Senator Serrano Joins Governor Paterson To Announce $170 Million In New Funding For Food Stamp Program

José M. Serrano

October 16, 2008

Senator Serrano Joins Governor Paterson to Announce $170 Million in New Federal Funding for New York's Food Stamp Program

Passage of Federal Farm Bill and Adjustments to HEAP Will Provide Increased Benefits for New York's Neediest Households

Additional $1 Million Provided to Food Banks Across New York
Governor David A. Paterson came to the 28th Senate District on Thursday afternoon to announce additional food support for working class New Yorkers. He was joined by Senator Serrano, local elected officials, community leaders and residents at the Stanley M. Isaacs Neighborhood Center.
"In my district, a severe lack of nutritious and affordable food has led to high rates of preventable disease," said Senator Serrano. "Earlier this year I developed a Task Force that has mapped out supermarket closures and worked to develop comprehensive steps to improve public health."
He continued, "None of this is possible without purchasing power. So many of my constituents moving up the socio-economic ladder rely on food stamps to help feed their families. I applaud Governor Paterson for marshalling the full force of the State government to bring the freedom of food back to where we need it the most: in the working class neighborhoods of our city."

Under the leadership of Governor Paterson, New York State has implemented changes to the Home Energy Assistance Program (HEAP) that will result in an increase of $150 million in Federal Food Stamp benefits for low-and moderate-income families.
Additionally, the passage of this year's federal Farm Bill provided an extra $20 million to New York's Food Stamp program for next year. In total, changes to New York's Food Stamp program have resulted in more than $170 million in federal funds next year for our State's neediest families, with increases in future years. Governor Paterson also announced $1 million in funding for food banks across the State to provide further assistance for low-income New Yorkers.

"During these difficult economic times we must do what we can to ensure that New York's families have the resources they need to feed their families," said Governor Paterson. "The changes the State has implemented will not only benefit New York's most vulnerable populations, but will infuse hundreds of millions of new federal dollars into our State's economy at a time when we need it most."

Also present at the event were U.S. Congressman Charlie Rangel, New York City Human Resources Administration (HRA) Commissioner Robert Doar, Manhattan Borough President Scott Stringer, State Senator Liz Krueger, Assemblyman Keith Wright, Assemblyman Jonathan Bing and Dr. Lucy Cabrera, President and CEO of the Food Bank of New York City.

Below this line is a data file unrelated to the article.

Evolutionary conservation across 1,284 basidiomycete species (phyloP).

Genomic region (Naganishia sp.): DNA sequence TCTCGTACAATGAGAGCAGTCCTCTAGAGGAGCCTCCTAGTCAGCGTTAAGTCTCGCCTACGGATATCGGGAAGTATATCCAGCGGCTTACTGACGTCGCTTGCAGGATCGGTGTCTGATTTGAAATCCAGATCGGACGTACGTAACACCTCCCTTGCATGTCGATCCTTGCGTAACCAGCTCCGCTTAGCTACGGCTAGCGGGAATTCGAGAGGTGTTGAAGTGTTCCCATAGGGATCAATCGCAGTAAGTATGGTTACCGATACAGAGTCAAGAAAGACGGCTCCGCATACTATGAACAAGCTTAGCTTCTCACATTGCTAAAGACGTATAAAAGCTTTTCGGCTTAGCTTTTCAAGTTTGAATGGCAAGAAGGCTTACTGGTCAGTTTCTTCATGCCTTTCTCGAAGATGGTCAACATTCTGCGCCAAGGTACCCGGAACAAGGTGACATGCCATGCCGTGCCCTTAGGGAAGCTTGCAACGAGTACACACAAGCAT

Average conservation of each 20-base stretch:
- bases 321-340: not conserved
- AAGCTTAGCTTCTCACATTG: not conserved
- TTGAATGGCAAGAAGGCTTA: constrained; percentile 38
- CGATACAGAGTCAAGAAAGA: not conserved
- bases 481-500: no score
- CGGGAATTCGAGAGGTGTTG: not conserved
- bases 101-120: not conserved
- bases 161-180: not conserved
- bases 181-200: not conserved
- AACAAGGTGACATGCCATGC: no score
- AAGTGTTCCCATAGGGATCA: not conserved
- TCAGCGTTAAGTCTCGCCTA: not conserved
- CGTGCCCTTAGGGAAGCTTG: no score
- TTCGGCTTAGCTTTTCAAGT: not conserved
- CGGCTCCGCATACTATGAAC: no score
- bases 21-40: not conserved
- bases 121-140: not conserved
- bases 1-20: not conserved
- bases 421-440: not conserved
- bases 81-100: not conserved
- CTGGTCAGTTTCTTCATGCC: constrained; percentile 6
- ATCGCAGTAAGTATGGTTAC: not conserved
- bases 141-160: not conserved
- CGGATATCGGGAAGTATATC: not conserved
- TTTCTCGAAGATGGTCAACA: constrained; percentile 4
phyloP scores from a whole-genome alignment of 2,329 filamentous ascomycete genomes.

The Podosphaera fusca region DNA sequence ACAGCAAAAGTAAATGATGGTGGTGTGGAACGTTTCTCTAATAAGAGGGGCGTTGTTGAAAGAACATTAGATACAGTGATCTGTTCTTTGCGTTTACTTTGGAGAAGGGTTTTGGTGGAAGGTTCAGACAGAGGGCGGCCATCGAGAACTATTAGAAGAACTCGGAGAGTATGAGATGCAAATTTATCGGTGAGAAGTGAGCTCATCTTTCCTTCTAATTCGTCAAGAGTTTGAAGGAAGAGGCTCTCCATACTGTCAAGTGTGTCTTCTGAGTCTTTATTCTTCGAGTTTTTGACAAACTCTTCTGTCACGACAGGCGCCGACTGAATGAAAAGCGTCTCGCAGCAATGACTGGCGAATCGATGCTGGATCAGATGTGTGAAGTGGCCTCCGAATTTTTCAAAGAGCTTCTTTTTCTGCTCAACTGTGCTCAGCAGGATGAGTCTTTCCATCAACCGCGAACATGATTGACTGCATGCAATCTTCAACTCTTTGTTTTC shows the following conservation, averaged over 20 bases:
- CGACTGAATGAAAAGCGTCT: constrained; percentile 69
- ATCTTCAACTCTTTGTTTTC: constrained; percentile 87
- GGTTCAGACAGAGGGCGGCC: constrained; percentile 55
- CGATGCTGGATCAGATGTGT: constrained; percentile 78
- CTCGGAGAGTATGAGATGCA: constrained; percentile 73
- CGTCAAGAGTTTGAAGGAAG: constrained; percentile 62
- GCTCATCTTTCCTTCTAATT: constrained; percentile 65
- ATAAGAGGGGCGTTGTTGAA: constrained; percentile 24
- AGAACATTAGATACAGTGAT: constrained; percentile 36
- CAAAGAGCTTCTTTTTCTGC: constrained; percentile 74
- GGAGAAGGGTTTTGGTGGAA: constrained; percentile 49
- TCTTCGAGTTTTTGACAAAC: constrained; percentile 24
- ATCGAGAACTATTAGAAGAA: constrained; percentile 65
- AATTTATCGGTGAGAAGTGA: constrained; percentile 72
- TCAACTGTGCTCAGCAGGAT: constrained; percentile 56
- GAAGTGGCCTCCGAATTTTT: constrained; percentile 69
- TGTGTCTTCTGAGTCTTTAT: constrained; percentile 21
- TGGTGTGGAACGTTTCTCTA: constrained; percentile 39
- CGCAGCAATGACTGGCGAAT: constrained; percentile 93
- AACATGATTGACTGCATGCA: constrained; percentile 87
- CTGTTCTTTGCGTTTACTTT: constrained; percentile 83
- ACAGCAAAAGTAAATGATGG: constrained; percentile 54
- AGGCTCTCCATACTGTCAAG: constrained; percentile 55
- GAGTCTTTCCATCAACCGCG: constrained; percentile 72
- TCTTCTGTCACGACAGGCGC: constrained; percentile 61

The New York State Office of Temporary and Disability Assistance (OTDA) is responsible for oversight of the Food Stamp program and HEAP in New York State, while the administration of both programs is handled locally. The Human Resources Administration administers the HEAP and Food Stamp programs for the five boroughs of New York City.

Additional changes authorized by the Federal Farm Bill that OTDA will implement at the earliest possible time include:
- An increase in the minimum monthly benefit from $10 to $14;

- Elimination of a cap on the amount of out-of-pocket dependent care (principally child care) costs that can be allowed as an income deduction in the calculation of benefits, a move expected to increase benefits to nearly 11,000 households;

- The permanent exclusion of combat pay in the calculation of benefits;

- The exclusion of tax preferred retirement accounts such as Keogh Plans, Individual Retirement Accounts (IRAs), Simplified Employer Plans, Profit Sharing Plans and Cash Balance Plans from countable resources for any households still subject to resource limits (New York State eliminated resource limits for virtually all Food Stamp households as of January 1, 2008); and

- The exclusion of tax preferred educational accounts, such as 529s and Coverdell education savings accounts, from countable resources for any households subject to resource limits.

In addition to the thousands of New York families that will benefit from the Farm Bill changes, the primary beneficiaries of the HEAP program change are low-income families living in public and Section 8 housing, including housing operated by the New York City Housing Authority (NYCHA).